However, there are some drawbacks with a VPS hosting as well and these have nothing to do with the pricing. Namely, the lack of user-friendliness and the need for some technical know-how and setup time.
While a shared hosting service is so simple you can manage everything by yourself (with a help of a few how-tos), a VPS solution requires an experienced expert to manage it. However, if you don’t know how to manage a VPS or have an expert employee that’ll make sure the server is secure and up-to-date, there’s still hope.
VPS comes in two shapes: as a managed and unmanaged solution. With an unmanaged VPS, you or your employees will manage all aspects of your server or servers, while with managed services you’ll get a technician to assist you with tasks such as migrations, monitoring, and maintenance. However, be prepared to pay a pretty penny for all this help.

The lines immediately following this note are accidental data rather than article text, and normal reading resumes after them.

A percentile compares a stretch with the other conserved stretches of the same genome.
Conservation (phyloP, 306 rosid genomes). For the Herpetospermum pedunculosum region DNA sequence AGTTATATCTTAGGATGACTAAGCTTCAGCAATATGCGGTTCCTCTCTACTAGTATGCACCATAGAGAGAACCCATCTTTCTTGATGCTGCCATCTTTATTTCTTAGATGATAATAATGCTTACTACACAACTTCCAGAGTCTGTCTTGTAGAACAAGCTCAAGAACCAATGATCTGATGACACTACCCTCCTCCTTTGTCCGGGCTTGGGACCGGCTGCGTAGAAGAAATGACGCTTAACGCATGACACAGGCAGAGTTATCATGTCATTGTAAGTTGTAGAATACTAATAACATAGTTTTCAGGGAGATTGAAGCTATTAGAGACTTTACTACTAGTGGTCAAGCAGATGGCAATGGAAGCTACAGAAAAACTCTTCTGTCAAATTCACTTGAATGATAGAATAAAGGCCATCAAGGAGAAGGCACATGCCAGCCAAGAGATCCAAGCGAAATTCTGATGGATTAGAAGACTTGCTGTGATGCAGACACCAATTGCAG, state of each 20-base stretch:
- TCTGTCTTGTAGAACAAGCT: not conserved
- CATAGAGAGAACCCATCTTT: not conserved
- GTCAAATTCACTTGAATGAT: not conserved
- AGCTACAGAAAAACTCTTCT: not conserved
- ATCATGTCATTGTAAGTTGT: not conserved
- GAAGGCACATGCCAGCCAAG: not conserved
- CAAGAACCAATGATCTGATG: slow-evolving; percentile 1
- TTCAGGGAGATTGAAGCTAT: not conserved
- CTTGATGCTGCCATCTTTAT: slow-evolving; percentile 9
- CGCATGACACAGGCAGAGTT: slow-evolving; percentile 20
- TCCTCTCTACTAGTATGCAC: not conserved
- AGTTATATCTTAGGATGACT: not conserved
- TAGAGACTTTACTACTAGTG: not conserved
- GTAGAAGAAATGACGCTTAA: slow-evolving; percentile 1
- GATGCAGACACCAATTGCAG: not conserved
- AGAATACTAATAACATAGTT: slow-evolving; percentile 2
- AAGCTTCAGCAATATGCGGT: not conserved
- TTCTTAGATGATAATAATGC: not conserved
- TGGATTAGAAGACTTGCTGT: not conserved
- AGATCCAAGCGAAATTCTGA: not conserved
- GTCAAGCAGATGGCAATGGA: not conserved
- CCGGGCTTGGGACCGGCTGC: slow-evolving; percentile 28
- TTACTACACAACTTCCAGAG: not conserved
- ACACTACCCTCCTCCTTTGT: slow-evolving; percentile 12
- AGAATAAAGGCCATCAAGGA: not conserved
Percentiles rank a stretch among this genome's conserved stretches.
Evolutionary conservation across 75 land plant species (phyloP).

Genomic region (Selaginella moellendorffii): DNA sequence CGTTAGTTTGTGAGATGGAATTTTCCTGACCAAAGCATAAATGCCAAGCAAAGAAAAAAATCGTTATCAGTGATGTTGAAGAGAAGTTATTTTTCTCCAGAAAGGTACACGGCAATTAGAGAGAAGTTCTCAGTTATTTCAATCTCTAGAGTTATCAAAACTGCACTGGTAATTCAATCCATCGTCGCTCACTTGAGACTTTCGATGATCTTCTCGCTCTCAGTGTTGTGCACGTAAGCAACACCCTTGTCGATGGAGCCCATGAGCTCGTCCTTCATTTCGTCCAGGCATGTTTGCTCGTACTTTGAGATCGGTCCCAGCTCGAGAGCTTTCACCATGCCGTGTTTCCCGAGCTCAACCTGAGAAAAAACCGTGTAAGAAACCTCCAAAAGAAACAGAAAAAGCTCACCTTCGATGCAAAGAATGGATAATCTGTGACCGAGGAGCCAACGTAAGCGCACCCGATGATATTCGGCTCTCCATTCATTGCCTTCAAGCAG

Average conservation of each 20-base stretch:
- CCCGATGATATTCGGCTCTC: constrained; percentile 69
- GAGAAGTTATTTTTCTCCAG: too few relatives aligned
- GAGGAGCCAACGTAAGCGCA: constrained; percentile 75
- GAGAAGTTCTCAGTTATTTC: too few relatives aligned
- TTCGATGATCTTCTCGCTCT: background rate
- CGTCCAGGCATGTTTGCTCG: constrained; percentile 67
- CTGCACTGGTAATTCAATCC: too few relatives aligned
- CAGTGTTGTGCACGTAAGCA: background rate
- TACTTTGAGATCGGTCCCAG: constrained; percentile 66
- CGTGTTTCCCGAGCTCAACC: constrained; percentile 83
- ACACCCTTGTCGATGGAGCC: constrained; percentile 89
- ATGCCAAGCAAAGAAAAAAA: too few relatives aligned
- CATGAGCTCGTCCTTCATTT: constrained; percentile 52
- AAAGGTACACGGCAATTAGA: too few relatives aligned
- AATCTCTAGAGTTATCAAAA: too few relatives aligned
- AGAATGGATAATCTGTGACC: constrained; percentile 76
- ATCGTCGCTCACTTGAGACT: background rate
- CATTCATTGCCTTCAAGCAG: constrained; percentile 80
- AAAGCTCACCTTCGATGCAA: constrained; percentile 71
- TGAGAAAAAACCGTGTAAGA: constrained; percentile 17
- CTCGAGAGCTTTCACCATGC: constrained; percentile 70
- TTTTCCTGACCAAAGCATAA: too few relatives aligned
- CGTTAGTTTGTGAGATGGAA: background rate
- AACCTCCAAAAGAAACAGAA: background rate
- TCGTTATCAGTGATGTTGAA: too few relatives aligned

Choosing the right hosting provider
While with either of these types of hosting - shared and VPS - you’ll get pretty much what you pay for, you still have to choose the right web hosting provider.
So, check the scope of available hosting plans, their price-to-performance ratio, the host’s refund policy, and the types of guarantees they provide. Also, take a look at the company’s background and whether they have a clean track record, particularly when it comes to security.
One way to secure your site’s success is to build it on a solid website foundation that’ll be able to scale up with your site and support its growth.
Whether you’re starting a site for personal or business reasons, one of the first things you have to choose is the type of hosting you want - and both shared and VPS hosting are solid choices to start with. However, depending on your personal preference or business requirements, you’ll probably prefer one type of solution over the other.
To sum it up, if you’re starting small and have a tight budget to work with, shared hosting is probably best for you. At the same time, if you have in mind a professional, money-making site with superb security, scalability, and SEO, then a VPS solution is the way to go.